Did you know stone heritage supports identity and well-being?

Since the dawn of civilization, ornamental stone has been used to shelter humans, shape our environment and build a common identity. When responsibly quarried and processed, stone is not only one of the most sustainable construction materials; it beautifies our surroundings and feeds the human spirit. Stone has, for that reason, always been sought after by builders, planners and architects.

Most of us recognize that when we allow buildings to crumble – especially stone buildings that have stood for generations  – we lose fragments of our common shared experience. Hence, EuroLithos is dedicated to helping society recognize that stone heritage can serve as “social glue.” But it is more than this. The Earth’s built heritage can be linked to local abandoned quarries, many which have become rural attractions (beauty, history), wildlife habitats, as well as sites of interest to experts.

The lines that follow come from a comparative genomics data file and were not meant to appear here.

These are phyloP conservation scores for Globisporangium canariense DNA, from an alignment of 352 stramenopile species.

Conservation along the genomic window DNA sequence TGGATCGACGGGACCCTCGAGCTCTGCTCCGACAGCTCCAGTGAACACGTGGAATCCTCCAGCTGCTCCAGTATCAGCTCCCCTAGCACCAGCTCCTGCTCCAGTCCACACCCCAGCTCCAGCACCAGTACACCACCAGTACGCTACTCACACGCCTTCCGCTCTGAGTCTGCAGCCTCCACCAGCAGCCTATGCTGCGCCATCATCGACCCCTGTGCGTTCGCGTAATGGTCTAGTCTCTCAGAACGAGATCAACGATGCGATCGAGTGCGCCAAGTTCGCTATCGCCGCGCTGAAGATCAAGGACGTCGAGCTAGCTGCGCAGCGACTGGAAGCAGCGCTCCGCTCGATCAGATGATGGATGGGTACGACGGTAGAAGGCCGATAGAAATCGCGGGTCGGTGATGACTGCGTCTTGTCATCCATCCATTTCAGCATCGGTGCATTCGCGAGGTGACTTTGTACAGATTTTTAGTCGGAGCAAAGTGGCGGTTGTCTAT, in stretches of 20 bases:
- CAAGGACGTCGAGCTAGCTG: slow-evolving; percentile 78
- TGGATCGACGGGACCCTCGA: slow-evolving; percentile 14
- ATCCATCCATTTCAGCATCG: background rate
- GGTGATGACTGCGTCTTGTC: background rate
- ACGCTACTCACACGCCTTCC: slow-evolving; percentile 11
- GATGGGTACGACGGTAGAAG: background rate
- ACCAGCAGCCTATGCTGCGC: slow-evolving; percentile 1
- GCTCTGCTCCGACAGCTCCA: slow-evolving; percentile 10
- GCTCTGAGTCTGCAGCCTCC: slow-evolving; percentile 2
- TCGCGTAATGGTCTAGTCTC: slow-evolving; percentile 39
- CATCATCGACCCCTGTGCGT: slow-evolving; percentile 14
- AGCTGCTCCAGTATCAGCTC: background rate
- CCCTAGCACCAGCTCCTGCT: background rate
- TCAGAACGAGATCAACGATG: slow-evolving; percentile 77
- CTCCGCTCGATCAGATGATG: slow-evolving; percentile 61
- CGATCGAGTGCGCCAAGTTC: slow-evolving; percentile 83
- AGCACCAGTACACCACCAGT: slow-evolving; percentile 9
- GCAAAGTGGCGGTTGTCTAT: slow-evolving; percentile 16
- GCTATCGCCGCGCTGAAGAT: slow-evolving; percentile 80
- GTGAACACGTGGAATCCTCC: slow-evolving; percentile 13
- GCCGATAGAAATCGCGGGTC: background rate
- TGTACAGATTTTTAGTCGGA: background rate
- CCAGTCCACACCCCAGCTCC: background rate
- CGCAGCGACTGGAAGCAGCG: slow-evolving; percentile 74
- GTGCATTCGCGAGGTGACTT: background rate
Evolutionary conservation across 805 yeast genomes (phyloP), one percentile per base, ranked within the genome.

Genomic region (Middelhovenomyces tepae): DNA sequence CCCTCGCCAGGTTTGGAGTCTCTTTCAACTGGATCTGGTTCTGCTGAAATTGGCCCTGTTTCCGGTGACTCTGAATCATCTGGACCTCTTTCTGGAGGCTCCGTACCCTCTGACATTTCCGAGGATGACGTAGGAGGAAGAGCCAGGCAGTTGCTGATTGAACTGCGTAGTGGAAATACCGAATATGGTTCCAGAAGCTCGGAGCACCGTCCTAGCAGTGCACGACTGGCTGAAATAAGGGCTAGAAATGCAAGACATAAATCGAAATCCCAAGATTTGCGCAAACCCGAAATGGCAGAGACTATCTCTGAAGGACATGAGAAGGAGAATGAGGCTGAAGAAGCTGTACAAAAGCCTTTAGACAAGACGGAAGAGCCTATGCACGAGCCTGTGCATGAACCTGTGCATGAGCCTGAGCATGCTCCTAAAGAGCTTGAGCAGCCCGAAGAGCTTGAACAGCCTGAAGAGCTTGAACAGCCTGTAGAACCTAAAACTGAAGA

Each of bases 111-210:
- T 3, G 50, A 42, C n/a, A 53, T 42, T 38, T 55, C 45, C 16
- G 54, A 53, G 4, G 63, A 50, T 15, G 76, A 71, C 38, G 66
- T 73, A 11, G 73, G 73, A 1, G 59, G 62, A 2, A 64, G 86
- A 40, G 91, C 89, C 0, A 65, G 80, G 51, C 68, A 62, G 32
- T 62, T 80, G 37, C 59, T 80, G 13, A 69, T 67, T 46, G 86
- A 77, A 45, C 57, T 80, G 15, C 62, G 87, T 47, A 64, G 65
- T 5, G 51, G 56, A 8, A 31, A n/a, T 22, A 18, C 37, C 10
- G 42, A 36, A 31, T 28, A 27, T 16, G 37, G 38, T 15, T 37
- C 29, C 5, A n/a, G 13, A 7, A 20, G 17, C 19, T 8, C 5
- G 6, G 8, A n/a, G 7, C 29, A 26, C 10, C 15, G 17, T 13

Another critical element of stone heritage is the intangible cultural heritage that is represented by communities of traditional stonemasons and stone artisans across Europe. In 2003, UNESCO ratified a convention for “Safeguarding of Intangible Cultural Heritage”. It has been argued that intangible heritage, directly and indirectly, affects emotions and health. EuroLithos participants agree that we must safeguard traditional crafts, including those that use stone.

Go to Eurolithos.org for case studies that demonstrate the importance of ornamental stone heritage.

National identity is often closely linked to a shared agricultural landscape and familiar structures, as shown here. The drystone walls of this summer farm in Rondane, Norway were built right beside the source (schist stone). Still standing after 150 or so years, it calls out for a little care. (Photo credit: Tom Heldal, NGU)

Sustainability: The miracle new sustainable product that’s revolutionising architecture – stone.

Sage Journals: Safeguarding intangible heritage and mental healthcare.